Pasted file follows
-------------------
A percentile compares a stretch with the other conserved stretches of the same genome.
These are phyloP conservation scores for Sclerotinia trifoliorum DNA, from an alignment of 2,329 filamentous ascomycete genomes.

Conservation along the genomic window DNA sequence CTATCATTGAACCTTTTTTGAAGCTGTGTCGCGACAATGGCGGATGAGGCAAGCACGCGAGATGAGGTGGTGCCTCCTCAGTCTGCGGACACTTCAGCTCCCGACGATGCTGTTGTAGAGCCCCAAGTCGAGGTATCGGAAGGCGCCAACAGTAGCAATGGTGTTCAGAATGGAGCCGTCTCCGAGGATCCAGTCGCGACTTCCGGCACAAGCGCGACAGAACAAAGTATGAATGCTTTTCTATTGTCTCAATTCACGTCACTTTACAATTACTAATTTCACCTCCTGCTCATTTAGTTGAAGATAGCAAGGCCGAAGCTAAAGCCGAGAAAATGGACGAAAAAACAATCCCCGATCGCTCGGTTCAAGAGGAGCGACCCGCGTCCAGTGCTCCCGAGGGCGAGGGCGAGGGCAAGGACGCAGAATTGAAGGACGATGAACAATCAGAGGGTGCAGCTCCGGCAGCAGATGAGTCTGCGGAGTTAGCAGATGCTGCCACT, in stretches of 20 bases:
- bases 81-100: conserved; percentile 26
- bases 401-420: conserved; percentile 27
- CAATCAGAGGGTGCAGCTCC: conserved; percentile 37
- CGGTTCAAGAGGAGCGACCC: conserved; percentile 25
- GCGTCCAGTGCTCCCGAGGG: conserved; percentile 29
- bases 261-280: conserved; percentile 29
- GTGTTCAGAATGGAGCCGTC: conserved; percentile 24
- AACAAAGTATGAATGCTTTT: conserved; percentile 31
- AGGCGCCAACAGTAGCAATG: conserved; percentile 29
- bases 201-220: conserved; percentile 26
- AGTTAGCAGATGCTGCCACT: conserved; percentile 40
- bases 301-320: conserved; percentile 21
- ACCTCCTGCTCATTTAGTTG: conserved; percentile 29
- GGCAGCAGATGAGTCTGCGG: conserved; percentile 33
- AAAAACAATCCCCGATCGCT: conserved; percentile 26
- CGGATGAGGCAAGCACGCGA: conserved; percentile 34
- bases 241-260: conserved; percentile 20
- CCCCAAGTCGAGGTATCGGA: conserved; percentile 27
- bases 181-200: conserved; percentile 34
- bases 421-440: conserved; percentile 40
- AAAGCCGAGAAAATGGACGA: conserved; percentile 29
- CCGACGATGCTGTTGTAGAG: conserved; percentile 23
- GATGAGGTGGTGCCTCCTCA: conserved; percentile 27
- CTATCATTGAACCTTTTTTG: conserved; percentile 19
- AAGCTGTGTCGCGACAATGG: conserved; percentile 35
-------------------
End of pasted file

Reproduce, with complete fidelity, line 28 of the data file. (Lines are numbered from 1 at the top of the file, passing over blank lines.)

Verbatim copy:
- AAGCTGTGTCGCGACAATGG: conserved; percentile 35